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Identifying Concrete Problems


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Identifying Concrete Problems

Although it might not seem like a big deal, issues with the concrete around your house can cause big problems in the long run. A single rogue crack can turn into a leaky basement in no time, which is part of the reason I started focusing so much on evaluating concrete issues. I realized that by identifying problems early, I could have them addressed proactively to resolve the problem. This website is all about identifying issues with your concrete so that you can get things fixed quickly the first time around. Read more about concrete issues on this blog and why they are so dangerous.

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Basement Waterproofing: How To Repair Cracks That Let Water Seep Through

Since your basement is below the ground, it's prone to dampness and water leaking in from the outside. Several things can cause wet basement problems from poor drainage around the house to cracks in the foundation. Many times, cracks may seem serious, but they're not a danger to the structure of your house. Still, they can be problems when they let water leak into the basement. Here are some tips for dealing with cracks in the foundation and how they're repaired.

What To Do When You See Foundation Cracks

It's best to bring in a professional to look at the cracks to determine if they are structural in nature. Structural cracks indicate the need for foundation repairs. Non-structural cracks just need to be filled to keep water out. A contractor can tell by the location of the cracks and their size if the cracks are a danger to your home. Non-structural cracks tend to be narrow cracks that run down the walls of your basement. These form due to the pressure of the soil against the walls and that pressure is what drives water into the basement when the soil is saturated after a rain.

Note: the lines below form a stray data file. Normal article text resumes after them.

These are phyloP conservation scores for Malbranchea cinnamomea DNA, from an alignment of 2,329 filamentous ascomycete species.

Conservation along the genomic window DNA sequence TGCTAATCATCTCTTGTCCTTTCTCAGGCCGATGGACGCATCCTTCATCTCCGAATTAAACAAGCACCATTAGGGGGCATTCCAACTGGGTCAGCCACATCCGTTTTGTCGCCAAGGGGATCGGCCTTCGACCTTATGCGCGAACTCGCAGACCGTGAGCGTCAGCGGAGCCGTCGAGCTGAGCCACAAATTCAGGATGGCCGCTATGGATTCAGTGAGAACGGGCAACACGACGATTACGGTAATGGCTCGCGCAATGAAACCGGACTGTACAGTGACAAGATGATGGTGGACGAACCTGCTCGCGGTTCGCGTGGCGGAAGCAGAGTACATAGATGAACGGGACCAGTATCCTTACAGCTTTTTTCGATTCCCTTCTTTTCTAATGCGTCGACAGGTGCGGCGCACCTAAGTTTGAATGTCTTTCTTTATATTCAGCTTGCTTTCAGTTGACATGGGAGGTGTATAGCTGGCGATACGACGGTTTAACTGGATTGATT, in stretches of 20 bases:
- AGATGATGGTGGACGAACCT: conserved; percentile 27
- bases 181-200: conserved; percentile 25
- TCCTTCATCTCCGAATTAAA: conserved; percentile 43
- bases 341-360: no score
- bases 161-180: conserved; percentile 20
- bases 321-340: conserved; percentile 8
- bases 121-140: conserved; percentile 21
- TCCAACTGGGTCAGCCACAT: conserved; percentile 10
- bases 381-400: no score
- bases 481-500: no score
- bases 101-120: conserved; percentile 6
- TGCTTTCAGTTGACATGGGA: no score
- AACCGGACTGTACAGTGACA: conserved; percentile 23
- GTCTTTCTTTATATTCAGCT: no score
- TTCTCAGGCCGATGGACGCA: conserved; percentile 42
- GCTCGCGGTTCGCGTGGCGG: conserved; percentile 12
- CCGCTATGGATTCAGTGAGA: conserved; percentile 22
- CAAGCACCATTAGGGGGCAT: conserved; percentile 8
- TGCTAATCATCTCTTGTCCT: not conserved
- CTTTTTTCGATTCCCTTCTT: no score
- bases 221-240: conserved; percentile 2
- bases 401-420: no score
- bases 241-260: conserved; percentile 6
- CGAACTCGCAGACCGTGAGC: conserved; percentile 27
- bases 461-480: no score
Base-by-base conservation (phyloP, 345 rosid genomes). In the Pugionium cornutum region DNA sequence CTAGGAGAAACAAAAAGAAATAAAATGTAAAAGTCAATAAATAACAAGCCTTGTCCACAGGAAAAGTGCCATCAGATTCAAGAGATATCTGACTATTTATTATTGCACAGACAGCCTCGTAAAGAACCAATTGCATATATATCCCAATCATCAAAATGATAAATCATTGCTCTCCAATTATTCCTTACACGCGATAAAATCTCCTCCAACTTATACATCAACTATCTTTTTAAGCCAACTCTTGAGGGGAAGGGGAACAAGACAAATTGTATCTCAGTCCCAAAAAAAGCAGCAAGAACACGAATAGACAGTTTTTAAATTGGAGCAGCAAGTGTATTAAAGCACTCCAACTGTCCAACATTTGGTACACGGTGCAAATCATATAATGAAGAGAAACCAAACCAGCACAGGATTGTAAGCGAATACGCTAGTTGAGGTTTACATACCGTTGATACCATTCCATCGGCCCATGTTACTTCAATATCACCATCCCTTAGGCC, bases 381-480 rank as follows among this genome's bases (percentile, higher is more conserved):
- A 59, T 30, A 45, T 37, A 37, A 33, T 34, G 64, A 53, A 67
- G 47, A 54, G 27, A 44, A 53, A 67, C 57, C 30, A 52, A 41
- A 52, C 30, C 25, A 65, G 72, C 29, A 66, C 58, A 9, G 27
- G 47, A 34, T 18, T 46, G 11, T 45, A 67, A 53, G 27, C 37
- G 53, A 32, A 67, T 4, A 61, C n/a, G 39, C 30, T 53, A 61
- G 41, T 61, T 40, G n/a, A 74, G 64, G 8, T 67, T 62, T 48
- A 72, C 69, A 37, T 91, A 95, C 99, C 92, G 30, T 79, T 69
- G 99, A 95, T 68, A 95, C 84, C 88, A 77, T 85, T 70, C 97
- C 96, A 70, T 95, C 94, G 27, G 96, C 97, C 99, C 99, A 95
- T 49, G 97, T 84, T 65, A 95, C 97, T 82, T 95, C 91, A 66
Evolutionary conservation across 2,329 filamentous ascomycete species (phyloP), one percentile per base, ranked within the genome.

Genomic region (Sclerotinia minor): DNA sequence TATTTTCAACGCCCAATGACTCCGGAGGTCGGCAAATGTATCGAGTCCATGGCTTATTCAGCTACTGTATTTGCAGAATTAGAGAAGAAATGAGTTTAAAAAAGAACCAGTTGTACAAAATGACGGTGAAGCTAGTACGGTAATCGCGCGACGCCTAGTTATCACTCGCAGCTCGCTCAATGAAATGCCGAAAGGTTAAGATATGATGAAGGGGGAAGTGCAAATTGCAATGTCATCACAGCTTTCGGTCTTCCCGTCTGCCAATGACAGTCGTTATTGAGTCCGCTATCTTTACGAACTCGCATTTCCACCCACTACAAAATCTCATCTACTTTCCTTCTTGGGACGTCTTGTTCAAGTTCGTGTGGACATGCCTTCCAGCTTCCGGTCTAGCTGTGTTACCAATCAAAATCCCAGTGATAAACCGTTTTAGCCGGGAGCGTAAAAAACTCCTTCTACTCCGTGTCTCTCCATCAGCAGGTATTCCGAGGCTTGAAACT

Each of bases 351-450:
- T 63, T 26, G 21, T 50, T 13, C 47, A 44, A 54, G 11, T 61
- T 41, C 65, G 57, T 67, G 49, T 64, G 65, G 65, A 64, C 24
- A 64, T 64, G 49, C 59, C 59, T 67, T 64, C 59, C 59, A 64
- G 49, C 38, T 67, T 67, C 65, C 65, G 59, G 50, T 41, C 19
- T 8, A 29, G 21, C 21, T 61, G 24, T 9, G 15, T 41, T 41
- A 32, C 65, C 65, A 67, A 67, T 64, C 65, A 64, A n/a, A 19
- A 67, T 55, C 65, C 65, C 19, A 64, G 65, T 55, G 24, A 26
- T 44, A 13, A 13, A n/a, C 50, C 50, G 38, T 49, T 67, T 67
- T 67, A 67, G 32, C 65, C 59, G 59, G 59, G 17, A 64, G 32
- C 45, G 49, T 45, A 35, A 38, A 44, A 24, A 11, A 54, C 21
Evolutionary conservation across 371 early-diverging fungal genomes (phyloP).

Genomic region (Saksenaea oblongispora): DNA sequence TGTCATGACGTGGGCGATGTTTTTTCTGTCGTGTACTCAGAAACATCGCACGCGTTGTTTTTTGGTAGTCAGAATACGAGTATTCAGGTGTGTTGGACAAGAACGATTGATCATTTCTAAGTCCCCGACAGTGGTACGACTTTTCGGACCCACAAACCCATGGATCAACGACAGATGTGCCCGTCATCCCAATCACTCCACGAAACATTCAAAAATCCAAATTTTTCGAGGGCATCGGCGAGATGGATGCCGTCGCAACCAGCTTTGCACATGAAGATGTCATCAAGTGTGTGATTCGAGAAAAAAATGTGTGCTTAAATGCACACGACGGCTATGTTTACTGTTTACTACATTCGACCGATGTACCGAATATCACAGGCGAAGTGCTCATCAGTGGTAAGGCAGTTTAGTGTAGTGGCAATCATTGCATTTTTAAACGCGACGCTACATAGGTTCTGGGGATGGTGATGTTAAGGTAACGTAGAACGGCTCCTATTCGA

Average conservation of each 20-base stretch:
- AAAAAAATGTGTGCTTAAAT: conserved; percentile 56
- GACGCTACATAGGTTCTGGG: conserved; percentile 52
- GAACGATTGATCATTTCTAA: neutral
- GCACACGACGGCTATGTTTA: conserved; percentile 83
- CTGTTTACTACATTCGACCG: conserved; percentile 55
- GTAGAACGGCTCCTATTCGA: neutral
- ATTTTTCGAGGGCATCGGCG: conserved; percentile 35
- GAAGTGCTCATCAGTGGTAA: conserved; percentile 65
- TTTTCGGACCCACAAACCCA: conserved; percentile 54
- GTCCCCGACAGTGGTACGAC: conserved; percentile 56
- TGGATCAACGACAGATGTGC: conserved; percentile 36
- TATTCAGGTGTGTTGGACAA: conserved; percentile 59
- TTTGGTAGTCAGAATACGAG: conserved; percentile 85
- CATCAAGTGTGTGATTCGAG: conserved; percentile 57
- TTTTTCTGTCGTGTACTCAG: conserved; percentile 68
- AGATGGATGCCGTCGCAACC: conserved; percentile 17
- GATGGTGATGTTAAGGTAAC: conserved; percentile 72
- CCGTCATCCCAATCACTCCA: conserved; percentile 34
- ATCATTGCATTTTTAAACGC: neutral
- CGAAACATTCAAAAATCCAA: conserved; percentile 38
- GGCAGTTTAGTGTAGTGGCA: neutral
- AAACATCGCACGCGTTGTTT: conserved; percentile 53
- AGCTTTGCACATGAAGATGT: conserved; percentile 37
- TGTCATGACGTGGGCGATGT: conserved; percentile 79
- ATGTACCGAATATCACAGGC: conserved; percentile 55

Structural cracks are usually bigger, and they may be uneven. This can happen after a sudden shift in the soil underneath the house. These cracks may not leak water, and filling the cracks does not fix the problem. Instead, the contractor will recommend foundation repairs.

How Non-Structural Cracks Are Repaired

Repairing leaky non-structural cracks is easy to do. The contractor uses a filler that is pushed into the crack. The filler expands once it's in place, so it moves through the crack to the other side. Then it hardens in place so water can't get through the crack. In addition to sealing up these types of cracks in your concrete, the contractor can also seal up gaps around pipes and the window frame so no water can seep in through the walls of the foundation.

It can be troubling to see cracks in your basement wall, but they aren't always serious, and it is common to see cracks as your home ages, and the house settles. The important thing is to determine if the cracks indicate structural damage or not. If they are only a source of water seepage, then filling in the cracks is one of the easier and less expensive forms of basement waterproofing you might have to do.

While filling the cracks is a permanent repair, it's always possible your home will develop new cracks as it continues to age. If you want to dry out the basement to turn it into living space, then talk to your contractor about the need to install a drain system or other form of basement waterproofing to prevent problems in the future when your renovation is complete.

For more information, contact a company like The Dwyer Company.